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Mrunal Manmay Dash

If the Odisha Congress in particular and Indian National Congress (INC) in whole needed something direly, that was multiple brainstorming sessions by the senior leaders to find ways to stir the ailing political party into winning ways.

Such a brainstorming session, named Chintan Shivir was held at Udaypur in Rajasthan where the Congress high command called on to adopt ‘one family one ticket’ policy to its members.

Upon returning, delegation from Odisha Congress led by current Odisha Pradesh Congress Committee (OPCC) chief Niranjan Patnaik hoped the mantra by the high command would instill renewed vigor in the members.

Speaking at the Bhubaneswar airport, Patnaik told reporters, “The party will give much more importance to the young guns. The organisational strength of the party will be reinforced and the party is going to fair well in the coming elections.”

Asked about Priyanka Gandhi, Patnaik said, “We had a fruitful meeting with her. I have extended a special invitation to her to visit Odisha and she has accepted it.”

However, looking at the track record of the party in Odisha, experts in the know of political affairs suggest that the new formula of ‘one family one ticket’ could spell trouble for the party.

It is pertinent to mention here that dynasty politics is nothing new for the grand old party, even in Odisha. While Niranjan Patnaik contested from both Ghasipura and Bhandaripokhari Assembly seats in 2019, he made his son Nabajyoti Patnaik nominate from Balasore Parliamentary constituency.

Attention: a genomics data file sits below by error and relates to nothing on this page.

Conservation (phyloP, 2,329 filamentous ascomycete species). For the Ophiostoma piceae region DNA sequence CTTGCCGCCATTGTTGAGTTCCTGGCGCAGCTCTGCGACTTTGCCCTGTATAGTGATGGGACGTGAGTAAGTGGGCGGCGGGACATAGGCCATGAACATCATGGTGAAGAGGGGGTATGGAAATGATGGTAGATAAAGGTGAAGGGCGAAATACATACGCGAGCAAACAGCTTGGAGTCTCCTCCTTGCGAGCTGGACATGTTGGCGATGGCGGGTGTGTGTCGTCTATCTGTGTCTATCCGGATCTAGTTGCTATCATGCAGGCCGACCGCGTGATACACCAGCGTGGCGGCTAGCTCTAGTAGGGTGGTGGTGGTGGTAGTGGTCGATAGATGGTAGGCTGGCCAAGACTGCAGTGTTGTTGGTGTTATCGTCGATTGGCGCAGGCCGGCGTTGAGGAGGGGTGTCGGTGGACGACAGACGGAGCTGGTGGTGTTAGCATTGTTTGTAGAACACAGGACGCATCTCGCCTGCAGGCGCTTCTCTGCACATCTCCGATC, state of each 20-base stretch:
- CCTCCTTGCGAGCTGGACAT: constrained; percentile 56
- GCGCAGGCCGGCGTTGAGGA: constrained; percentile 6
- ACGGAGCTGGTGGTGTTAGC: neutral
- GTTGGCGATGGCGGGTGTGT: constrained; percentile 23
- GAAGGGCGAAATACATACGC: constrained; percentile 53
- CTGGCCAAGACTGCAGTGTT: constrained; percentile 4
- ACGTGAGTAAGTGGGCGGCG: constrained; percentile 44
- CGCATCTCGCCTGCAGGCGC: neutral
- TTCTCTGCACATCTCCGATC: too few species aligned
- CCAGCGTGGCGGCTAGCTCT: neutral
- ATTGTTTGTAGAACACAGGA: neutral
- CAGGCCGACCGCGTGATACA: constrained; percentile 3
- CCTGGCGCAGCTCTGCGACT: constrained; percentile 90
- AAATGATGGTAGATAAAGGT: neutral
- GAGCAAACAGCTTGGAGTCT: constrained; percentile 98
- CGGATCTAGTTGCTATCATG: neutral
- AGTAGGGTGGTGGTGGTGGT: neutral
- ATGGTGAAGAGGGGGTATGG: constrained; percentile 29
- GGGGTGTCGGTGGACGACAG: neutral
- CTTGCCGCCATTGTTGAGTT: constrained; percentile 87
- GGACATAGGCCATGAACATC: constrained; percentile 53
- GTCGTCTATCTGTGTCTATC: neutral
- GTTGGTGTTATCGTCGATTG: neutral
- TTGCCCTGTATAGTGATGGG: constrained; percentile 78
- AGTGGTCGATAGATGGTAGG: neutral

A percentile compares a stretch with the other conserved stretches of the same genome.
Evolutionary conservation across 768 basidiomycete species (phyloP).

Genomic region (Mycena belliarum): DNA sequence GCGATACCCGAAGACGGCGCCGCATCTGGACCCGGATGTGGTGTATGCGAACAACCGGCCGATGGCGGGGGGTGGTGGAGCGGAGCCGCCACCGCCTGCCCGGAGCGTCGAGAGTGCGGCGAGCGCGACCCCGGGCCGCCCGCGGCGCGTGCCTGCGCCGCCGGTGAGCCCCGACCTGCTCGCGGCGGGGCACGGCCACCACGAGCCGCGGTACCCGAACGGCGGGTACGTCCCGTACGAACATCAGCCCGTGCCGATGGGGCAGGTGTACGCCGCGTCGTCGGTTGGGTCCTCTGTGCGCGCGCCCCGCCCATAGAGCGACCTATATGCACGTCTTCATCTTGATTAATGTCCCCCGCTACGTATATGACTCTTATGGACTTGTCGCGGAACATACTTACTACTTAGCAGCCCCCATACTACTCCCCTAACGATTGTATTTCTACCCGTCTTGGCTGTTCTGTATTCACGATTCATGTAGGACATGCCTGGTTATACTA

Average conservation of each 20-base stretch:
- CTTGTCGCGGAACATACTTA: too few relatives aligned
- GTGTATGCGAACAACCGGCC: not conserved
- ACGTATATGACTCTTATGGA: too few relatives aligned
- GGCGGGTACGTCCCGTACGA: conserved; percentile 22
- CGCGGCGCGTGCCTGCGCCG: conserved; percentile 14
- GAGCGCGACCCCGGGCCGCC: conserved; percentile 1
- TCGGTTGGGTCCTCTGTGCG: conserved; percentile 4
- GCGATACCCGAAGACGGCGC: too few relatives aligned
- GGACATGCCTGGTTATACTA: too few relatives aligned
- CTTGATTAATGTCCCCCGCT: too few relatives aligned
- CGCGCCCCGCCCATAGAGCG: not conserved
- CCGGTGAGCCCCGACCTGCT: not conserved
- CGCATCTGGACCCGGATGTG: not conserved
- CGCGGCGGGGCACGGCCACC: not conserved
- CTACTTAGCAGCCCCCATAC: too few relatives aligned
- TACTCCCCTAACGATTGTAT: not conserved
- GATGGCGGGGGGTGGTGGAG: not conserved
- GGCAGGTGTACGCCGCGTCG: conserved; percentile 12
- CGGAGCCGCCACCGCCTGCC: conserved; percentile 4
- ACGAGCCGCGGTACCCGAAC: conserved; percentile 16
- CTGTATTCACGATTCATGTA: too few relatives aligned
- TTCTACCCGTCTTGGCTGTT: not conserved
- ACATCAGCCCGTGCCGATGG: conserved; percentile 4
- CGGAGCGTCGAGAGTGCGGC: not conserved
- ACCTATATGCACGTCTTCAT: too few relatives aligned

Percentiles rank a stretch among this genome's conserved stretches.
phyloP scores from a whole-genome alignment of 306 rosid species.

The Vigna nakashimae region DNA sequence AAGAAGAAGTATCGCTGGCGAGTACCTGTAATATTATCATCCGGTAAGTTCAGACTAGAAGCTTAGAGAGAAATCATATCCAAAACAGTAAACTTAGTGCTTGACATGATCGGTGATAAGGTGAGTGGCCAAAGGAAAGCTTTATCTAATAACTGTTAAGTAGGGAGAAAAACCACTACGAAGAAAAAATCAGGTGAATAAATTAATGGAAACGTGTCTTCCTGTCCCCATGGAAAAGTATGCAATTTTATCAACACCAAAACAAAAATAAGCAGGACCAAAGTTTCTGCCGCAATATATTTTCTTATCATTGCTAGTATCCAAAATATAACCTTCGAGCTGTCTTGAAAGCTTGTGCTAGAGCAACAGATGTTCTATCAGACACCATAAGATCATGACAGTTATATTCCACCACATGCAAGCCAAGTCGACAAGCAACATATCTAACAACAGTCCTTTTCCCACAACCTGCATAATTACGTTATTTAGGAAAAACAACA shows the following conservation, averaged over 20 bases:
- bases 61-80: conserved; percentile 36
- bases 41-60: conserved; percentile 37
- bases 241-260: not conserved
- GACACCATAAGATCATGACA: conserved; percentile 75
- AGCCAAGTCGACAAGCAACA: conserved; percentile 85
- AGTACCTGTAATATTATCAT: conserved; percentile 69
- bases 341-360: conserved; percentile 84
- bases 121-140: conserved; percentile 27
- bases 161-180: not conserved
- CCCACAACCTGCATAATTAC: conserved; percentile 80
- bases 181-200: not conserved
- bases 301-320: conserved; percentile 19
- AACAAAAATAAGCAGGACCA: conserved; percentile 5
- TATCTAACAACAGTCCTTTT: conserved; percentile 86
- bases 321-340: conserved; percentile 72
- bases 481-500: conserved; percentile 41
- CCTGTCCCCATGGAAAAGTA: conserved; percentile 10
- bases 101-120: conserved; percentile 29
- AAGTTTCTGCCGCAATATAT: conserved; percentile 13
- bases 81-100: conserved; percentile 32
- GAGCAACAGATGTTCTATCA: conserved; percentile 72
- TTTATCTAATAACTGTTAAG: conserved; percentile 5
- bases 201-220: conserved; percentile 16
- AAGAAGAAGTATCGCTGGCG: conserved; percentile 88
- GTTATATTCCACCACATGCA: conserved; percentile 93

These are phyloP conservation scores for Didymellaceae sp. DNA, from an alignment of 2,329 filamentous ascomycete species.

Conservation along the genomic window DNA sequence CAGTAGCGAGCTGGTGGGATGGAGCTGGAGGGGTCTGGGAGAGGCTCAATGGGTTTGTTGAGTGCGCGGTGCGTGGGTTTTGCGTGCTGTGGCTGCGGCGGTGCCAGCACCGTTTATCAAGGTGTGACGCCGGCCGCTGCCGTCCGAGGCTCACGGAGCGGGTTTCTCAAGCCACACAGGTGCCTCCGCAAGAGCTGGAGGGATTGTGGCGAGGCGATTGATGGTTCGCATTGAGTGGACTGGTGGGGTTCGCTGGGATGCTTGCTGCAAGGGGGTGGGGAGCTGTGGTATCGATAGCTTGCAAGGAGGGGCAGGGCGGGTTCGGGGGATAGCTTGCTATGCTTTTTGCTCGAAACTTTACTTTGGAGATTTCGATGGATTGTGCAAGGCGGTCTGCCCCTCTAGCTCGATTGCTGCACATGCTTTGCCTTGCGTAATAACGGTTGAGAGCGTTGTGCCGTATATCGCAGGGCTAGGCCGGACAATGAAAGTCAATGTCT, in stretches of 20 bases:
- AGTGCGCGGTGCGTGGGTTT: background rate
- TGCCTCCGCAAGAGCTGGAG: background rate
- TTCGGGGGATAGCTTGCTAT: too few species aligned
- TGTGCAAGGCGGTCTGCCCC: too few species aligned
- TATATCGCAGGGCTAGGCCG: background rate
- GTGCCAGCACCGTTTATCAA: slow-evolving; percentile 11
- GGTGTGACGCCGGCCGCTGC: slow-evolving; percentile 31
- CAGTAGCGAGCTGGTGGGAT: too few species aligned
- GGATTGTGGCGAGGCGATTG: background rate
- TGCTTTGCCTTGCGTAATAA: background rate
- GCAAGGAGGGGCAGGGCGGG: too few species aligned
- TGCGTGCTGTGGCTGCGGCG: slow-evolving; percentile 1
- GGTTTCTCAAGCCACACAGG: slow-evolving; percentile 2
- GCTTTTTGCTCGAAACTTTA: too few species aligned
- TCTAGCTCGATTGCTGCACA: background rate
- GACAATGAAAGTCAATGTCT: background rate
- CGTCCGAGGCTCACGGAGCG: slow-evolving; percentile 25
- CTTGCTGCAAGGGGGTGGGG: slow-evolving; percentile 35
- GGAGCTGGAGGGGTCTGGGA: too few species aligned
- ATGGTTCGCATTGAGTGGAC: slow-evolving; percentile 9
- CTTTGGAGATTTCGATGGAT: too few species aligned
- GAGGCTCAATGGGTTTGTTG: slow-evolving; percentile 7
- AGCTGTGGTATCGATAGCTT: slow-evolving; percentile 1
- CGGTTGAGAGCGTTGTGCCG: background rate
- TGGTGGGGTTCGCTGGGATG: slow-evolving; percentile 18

Similarly, veteran Congress leader Narasingha Mishra made his son Samarendra Mishra contest from Bolangir MP seat while he himself fought from the Bolangir MLA seat.

Former Union Minister Bhakta Charan Das fought from Kalahandi Lok Sabha seat, while his son Sagar Das contested from Bhawanipatna Assembly seat.

Following the adoption of the new policy, some leaders in Odisha have begun to plan for the future. Jatani MLA, Suresh Routray said, “The party will definitely find development if it shuns dynasty politics. As far as my candidature is concerned, I have decided not to contest the next election, instead, I will make my son fight it out on the field.”

Meanwhile, the political experts find it hard to believe that the Congress unit in Odisha could actually come out of the labyrinth in which it finds itself now.

Rabi Das, a political analyst said, “If at all the Congress can implement the policy on ground, it will definitely help ward off infighting in the party. But the reality seems different. The primary question remains, who will implement the policy on the ground when almost all the senior leaders are involved in dynasty politics.”

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